Should Pregnant Women And Seniors Get A Flu Shot?

fluvaccinations

At The Women's Center we are often asked whether pregant women and seniors should receive the flu shot. Flu is more likely to cause severe illness in pregnant women than in women who are not pregnant. Changes in the immune system, heart, and lungs during pregnancy make pregnant women (and women up to two weeks postpartum) more prone to severe illness from flu, as well as to hospitalizations and even death. Pregnant women with flu also have a greater chance for serious problems for their unborn baby, including premature labor and delivery.

Getting a flu shot is the first and most important step in protecting against flu. The flu shot given during pregnancy has been shown to protect both the mother and her baby (up to 6 months old) from flu. The nasal spray vaccine should not be given to women who are pregnant, but it's very important to understand that shots are a safe way to protect the mother and her unborn child from serious illness and complications of flu.

The Centers for Disease Control and Prevention (CDC) recommend an annual flu shot for everyone aged six months or older, with rare exceptions. Nearly 24,000 deaths each year in the U.S., on average, are the result of influenza, CDC estimates.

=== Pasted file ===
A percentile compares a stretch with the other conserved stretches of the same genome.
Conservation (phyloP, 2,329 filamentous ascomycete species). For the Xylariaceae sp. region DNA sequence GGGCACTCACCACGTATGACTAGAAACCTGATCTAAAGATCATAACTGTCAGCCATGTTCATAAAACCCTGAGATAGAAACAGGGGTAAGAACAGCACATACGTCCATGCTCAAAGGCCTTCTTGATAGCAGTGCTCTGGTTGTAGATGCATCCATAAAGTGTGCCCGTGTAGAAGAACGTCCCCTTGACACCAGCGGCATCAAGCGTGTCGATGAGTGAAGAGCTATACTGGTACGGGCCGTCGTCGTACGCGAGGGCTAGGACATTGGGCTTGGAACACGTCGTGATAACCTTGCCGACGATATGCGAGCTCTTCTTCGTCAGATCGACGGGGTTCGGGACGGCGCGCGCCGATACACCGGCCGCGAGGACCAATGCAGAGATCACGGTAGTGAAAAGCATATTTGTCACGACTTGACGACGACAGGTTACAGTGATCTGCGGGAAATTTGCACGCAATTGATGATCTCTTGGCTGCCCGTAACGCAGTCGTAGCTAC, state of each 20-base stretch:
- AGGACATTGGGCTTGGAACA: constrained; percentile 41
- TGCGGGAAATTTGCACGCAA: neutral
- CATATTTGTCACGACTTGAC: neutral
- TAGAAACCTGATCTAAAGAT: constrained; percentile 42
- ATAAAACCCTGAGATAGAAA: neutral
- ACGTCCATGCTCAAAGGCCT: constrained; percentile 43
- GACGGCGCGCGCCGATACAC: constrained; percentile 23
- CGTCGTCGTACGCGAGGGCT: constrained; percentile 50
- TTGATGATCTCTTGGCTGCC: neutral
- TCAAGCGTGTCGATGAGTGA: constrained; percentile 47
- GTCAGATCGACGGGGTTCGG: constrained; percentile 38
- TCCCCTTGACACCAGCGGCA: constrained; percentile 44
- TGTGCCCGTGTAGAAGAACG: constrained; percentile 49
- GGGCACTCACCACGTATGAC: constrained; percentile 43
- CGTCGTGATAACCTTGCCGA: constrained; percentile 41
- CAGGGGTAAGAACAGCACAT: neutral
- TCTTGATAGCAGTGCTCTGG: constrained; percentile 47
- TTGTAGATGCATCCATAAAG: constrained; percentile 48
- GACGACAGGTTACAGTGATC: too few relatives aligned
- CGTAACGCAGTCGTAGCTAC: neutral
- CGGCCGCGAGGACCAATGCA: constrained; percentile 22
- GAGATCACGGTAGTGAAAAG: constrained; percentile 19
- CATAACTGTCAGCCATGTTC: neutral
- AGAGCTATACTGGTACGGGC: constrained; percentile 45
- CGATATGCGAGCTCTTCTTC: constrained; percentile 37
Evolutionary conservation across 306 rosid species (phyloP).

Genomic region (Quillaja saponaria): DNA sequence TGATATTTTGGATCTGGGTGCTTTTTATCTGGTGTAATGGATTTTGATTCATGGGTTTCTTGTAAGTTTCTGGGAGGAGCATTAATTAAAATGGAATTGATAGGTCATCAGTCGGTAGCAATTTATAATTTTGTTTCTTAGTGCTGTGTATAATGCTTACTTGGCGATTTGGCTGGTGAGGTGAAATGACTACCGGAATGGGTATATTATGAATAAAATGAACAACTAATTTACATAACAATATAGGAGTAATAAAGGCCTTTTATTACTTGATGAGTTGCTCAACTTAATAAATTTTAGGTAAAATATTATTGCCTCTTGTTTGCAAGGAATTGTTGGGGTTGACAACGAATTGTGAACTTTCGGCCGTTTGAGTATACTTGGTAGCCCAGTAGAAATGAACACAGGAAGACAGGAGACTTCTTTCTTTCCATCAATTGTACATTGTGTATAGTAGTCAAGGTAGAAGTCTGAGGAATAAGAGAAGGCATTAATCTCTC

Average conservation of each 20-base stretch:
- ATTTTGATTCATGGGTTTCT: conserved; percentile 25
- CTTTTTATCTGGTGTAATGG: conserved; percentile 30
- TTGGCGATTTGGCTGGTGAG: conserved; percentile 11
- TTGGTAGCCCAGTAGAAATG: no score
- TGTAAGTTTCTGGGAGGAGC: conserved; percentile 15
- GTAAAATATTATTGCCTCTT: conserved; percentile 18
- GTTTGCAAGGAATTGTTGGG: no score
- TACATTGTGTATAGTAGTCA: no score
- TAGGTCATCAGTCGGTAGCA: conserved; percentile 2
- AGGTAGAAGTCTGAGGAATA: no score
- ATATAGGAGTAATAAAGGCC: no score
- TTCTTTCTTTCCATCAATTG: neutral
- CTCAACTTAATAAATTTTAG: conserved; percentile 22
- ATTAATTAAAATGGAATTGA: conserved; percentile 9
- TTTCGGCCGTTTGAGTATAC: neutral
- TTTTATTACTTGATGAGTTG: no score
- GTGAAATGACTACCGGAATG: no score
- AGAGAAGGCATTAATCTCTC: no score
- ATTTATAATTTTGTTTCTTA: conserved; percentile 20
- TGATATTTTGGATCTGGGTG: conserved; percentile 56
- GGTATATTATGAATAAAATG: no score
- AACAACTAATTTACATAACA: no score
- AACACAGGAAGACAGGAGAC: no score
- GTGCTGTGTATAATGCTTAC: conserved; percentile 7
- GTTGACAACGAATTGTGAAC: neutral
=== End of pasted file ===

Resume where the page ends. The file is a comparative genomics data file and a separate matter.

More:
Nearly two-thirds of hospitalizations for influenza-related illnesses and about 90 percent of flu-related deaths occur among people 65 or older, according to the agency. After seniors, the highest rates of flu-related complications and hospitalizations occur in young children and people of any age with certain underlying medical conditions.

Immunized seniors had a 33 percent reduction in risk of flu-related illness associated with more young adults being vaccinated; unvaccinated seniors had only a 13 percent decline in risk. This means that elderly adults who were proactive to try to prevent influenza still benefited from communitywide vaccination.

Even though elderly immune systems have a weaker response to the flu vaccine, the study team speculates that seniors who get a flu shot might require proportionately more encounters with infected individuals in their community to contract flu. Thus, if more nonelderly adults in the community are vaccinated, cases of flu would be expected to fall more quickly among vaccinated seniors than unvaccinated ones.

As always, speaking to your health care providers is the best way to fully understand the benefits and potential risks in receiving a flu shot. We strive for close relationships with all of our patients so we can provide the best in your personal health care.

if you have any questions or concerns feel free to us at 407.857.2502
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